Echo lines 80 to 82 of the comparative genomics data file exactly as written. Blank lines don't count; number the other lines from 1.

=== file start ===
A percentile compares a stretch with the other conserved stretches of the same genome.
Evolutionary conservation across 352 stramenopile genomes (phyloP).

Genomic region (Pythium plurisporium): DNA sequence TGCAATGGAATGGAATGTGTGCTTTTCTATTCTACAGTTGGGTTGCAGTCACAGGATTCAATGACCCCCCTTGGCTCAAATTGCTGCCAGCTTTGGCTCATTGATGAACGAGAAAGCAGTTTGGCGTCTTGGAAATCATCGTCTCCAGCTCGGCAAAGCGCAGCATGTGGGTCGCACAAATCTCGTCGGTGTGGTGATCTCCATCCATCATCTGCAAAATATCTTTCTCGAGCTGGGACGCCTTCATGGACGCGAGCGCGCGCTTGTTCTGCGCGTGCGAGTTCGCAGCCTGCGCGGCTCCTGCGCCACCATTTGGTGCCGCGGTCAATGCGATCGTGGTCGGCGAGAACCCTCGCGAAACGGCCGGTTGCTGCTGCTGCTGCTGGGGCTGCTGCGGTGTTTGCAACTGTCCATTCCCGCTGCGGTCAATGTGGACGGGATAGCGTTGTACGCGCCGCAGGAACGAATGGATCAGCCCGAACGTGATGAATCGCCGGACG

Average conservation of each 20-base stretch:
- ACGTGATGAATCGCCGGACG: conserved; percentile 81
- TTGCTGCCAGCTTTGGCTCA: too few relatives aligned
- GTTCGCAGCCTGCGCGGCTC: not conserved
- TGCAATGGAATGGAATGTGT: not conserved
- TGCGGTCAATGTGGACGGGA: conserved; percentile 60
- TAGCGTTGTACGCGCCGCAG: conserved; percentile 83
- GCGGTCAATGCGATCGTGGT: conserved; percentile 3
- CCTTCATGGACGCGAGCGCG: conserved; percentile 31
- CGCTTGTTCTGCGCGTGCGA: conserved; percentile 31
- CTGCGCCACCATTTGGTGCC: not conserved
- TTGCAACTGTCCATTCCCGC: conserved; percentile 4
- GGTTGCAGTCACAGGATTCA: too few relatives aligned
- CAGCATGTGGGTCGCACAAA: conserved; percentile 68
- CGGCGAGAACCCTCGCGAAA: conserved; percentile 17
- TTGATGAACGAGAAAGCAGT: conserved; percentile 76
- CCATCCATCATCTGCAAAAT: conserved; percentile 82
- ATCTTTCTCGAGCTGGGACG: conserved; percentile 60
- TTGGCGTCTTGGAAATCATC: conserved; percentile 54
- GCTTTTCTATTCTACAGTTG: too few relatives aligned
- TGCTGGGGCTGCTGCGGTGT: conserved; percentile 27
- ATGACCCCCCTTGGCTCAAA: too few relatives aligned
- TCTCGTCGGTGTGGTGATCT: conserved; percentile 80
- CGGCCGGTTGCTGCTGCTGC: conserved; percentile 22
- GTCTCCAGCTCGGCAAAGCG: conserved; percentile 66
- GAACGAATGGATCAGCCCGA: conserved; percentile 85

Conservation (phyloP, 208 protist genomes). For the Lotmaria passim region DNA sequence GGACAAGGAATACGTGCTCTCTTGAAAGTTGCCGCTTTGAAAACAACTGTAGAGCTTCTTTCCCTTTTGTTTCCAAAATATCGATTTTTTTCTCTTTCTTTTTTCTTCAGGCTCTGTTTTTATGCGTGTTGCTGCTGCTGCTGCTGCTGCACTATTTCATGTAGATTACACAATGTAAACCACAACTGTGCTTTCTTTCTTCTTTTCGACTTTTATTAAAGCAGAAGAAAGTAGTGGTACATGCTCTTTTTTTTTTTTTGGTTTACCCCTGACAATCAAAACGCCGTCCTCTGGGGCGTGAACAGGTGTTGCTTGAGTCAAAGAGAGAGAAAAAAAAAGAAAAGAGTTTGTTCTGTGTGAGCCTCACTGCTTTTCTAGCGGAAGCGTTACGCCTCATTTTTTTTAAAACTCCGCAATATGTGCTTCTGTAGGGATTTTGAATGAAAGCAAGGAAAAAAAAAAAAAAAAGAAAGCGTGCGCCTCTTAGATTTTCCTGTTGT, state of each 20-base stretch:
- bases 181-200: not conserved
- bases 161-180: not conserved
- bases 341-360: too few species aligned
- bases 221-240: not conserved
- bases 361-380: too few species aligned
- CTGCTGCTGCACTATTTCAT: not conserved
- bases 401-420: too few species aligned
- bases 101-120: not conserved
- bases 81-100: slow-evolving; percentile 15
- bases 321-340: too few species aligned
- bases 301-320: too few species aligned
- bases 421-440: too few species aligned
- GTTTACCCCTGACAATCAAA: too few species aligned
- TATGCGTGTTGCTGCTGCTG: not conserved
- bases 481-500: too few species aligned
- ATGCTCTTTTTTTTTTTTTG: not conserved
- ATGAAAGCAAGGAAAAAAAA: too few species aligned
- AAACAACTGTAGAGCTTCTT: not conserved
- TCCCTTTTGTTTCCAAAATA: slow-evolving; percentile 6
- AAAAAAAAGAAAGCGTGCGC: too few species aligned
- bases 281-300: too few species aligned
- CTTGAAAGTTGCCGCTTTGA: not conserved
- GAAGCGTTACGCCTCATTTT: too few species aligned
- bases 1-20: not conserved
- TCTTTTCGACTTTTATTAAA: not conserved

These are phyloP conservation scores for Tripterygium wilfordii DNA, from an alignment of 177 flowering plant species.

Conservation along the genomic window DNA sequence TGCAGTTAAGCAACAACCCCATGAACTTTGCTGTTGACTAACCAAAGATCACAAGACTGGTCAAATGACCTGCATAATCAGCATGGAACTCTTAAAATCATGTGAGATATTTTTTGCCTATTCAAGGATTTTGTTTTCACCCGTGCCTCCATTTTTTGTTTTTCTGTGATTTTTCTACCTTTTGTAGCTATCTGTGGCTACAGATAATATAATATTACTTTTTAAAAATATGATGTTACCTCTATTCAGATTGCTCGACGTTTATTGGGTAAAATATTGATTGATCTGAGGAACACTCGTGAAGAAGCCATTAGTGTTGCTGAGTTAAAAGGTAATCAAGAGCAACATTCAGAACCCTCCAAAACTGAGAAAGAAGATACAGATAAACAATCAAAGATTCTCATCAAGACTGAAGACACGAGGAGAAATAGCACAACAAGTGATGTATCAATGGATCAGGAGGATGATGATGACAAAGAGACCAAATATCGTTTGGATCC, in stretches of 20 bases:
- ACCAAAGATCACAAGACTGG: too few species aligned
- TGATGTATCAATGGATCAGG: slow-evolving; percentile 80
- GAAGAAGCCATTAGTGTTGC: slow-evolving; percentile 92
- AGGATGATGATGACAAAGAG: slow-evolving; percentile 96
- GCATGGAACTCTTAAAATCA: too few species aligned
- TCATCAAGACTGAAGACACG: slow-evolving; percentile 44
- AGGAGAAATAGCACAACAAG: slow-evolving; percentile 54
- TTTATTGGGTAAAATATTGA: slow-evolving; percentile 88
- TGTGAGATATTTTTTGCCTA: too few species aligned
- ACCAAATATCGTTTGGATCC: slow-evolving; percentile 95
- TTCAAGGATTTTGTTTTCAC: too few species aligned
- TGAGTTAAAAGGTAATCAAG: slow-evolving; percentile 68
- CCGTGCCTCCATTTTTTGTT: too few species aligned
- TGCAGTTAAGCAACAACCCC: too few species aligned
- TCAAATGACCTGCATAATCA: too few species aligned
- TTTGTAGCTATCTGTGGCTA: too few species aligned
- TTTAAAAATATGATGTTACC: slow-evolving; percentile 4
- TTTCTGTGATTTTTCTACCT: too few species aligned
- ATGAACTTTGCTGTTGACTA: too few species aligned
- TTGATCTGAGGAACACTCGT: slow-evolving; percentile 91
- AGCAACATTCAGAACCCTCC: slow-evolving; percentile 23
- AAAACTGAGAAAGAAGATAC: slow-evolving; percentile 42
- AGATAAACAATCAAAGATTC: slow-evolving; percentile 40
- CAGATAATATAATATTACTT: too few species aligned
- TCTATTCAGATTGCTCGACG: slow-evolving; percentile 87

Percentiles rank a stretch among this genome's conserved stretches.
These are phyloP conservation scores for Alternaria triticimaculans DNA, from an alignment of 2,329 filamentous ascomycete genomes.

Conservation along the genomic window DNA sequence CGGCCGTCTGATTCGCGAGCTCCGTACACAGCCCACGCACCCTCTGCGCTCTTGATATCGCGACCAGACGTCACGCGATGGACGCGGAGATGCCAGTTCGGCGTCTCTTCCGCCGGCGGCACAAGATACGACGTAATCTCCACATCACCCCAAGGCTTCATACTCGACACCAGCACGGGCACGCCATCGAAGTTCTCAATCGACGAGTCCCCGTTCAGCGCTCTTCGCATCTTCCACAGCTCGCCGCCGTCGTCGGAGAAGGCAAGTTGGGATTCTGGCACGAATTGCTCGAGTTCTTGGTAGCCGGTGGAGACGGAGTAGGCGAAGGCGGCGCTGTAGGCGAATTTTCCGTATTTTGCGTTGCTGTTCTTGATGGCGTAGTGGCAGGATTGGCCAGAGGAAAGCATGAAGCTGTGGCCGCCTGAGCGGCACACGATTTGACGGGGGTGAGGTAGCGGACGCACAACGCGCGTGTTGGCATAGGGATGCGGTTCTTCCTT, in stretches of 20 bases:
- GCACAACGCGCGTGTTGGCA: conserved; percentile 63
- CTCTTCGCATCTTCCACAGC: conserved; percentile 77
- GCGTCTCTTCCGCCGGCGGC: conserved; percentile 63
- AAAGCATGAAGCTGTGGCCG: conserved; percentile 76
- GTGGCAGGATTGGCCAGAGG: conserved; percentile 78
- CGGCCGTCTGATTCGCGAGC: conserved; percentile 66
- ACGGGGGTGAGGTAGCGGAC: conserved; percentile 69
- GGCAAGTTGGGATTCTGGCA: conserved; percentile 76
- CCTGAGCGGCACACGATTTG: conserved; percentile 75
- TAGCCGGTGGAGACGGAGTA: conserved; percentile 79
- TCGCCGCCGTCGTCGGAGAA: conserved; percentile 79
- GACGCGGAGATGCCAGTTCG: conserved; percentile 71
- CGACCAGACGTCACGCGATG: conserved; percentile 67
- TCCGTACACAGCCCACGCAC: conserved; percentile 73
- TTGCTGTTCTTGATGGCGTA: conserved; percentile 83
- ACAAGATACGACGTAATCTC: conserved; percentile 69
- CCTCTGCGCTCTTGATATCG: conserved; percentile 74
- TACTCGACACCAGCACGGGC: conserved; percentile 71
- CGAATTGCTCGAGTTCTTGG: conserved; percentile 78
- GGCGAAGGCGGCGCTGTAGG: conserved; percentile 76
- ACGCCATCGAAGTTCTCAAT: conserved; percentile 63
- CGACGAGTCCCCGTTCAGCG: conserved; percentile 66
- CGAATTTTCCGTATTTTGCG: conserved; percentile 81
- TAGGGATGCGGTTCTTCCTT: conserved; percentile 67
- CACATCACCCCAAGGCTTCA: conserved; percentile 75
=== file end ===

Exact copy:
- AGATAAACAATCAAAGATTC: slow-evolving; percentile 40
- CAGATAATATAATATTACTT: too few species aligned
- TCTATTCAGATTGCTCGACG: slow-evolving; percentile 87